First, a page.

After a Las Vegas consultant says proposed sites for a Chicago casino aren’t financially viable, will state lawmakers change their bets?
Stories by Paul Caine
Asian carp will certainly survive and most likely thrive if they are able to make their way into Lake Michigan, according to a study released Monday by the University of Michigan.
A trade war with China. Springtime floods. And now weeks without rain have combined to create a perfect storm battering Illinois farmers. Will a disaster declaration be enough to save them?
A year after announcing it was dropping mandatory SATs as part of its admissions process and increasing financial aid for low-income and rural students, the University of Chicago is seeing an impact on enrollment.
Each year, hundreds of Chicago Public Schools are having to make do without teachers and substitutes because of a teacher shortage. But according to new reporting from WBEZ, that shortfall does not impact all schools and students equally.
Descendants of the notorious Depression-era bank robber claim they have evidence that the body in his grave in Indiana may not be his. We examine the enduring fascination with the legendary outlaw.
Advances in prosthetics mean that in the not-too-distant future it’s possible that people who have lost a limb could receive a fully functional robotic replacement. And a lab in Chicago is leading the way to the future.
Another day, another data breach. This time, Capital One admits that more than 100 million of its credit card users have had their personal data hacked.
Jeanne Nolan shows us how to harvest red onions, garlic, scallions and edible weeds from our organic garden at WTTW.
Chicago’s pilot program to allow electric scooters on city streets is proving popular – at least with scooter users. We check in on the four-month program.
A two-year budget impasse had many college students fleeing Illinois. Will a boost in funding now help persuade them to stay?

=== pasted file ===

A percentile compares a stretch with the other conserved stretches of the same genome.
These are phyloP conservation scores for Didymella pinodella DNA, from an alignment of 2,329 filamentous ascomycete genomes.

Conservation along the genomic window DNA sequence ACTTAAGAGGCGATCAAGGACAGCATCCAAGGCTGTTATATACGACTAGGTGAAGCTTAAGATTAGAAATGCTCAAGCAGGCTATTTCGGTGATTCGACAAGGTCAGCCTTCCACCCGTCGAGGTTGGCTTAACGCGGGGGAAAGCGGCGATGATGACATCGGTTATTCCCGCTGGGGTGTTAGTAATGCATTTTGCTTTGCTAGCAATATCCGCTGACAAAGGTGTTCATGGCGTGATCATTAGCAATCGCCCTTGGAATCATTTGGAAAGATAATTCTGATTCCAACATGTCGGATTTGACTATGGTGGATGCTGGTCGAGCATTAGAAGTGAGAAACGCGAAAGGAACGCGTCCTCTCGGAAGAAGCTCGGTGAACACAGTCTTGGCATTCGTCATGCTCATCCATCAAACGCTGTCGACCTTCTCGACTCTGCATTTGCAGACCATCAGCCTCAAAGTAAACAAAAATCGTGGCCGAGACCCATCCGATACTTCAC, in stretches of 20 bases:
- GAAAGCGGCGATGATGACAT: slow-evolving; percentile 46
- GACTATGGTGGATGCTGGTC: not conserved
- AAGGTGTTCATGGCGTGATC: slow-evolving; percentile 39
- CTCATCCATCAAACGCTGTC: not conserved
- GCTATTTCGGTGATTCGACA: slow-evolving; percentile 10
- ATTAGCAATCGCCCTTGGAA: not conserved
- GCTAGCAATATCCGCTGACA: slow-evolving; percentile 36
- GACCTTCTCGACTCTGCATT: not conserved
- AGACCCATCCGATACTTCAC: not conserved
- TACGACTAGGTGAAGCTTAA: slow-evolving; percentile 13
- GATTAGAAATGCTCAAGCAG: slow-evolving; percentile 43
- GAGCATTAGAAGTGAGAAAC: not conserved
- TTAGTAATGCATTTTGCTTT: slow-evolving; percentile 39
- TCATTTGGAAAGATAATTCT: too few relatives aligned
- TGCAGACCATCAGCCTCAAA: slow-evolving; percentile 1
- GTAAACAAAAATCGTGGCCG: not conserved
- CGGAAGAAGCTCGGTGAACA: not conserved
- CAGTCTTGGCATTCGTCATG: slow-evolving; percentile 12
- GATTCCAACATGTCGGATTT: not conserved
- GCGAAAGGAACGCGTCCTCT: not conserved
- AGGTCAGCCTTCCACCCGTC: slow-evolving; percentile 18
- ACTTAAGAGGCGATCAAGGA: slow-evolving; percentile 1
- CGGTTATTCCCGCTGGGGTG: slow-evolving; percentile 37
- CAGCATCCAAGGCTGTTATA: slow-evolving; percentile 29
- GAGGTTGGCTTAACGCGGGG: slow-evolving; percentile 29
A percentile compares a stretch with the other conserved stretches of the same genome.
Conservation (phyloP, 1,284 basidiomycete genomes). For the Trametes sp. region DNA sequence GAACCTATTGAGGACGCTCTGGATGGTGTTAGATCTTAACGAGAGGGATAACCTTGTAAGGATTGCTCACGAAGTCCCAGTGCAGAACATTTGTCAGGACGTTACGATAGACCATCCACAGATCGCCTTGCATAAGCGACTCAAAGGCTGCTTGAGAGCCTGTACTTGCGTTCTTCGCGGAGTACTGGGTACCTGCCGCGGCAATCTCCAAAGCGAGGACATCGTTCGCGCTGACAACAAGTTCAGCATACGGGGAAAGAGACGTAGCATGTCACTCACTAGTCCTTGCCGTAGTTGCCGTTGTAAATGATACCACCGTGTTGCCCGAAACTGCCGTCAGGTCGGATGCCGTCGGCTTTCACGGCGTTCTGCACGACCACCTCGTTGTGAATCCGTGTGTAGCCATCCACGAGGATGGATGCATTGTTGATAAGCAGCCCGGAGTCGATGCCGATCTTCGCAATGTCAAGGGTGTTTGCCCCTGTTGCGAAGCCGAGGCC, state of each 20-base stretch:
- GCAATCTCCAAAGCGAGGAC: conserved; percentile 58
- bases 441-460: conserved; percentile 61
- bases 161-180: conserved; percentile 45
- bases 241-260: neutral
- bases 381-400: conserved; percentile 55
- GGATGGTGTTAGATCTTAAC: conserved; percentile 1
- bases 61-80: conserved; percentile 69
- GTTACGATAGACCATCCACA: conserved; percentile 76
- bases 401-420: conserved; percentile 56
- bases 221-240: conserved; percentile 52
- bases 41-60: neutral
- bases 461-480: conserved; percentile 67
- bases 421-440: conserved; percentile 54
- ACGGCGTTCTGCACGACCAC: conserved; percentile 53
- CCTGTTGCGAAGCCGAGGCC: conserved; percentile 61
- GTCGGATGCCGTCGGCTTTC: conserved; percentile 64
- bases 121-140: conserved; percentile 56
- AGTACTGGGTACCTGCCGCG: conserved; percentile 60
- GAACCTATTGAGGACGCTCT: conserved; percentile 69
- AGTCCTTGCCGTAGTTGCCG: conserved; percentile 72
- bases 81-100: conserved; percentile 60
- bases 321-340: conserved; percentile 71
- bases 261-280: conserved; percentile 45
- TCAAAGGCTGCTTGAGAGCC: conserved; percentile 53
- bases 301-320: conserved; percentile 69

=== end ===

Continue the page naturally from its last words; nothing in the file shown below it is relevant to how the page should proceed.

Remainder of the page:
Could Jeff Bezos’ vision of giant rotating habitats one day support millions of people in space? We speak with two experts about humankind’s future in space.
Chicago has the largest life expectancy gap of any big city in America. We speak with a researcher who says that while “there’s no easy answer” to the disparity, the city’s high degree of racial segregation clearly plays a role.
A new documentary from Chicago’s Kartemquin Films revisits an extreme weather event that killed more than 700 people – most of them poor and black. We discuss “Cooked: Survival by Zip Code” with producer Fenell Doremus.
It’s the end of an era for the iconic black-owned newspaper that has told the stories of black America since 1905. Is there a future for The Defender – and black media in general – in this time of shrinking newsrooms?
Meet Dr. Mika Tosca, a scientist who traded a job at NASA’s renowned Jet Propulsion Lab to teach climate science to art and design students in Chicago.
Could futuristic-looking headware ultimately lead to self-focusing glasses? Rabiah Mayas returns with a roundup of the latest science news.
As states prepare to draw new election boundaries after the 2020 census, what can be done to ensure those maps give equal weight to all votes? Behind the practice of gerrymandering and the movement to curb it.
Award-winning historian and former journalist Rick Atkinson spent 15 years researching and writing his highly acclaimed World War II Liberation Trilogy books. With “The British Are Coming,” he turns his gaze to the Revolution.
The University of Chicago paleontologist takes us behind some of the most recent science stories making headlines.
Near-record rainfall has left many farms and gardens underwater, but some area gardens – including our WTTW organic garden – appear to be thriving. Organic gardener Jeanne Nolan explains why.
Much of Illinois’ farmland is too wet to seed. Assessing the fallout from excessive rain – and what Gov. J.B. Pritzker plans to do about it.
As Illinois prepares to expand gambling to every corner of the state – including slot machines at O’Hare and Midway airports – supporters tout the generation of much-needed revenue to help plug a massive budget deficit. But at what cost?
Early on the morning of June 4, 1989, tanks rolled into Tiananmen Square to forcefully suppress protests by students and ordinary citizens who had occupied Beijing’s central square for six weeks. We look back at the events.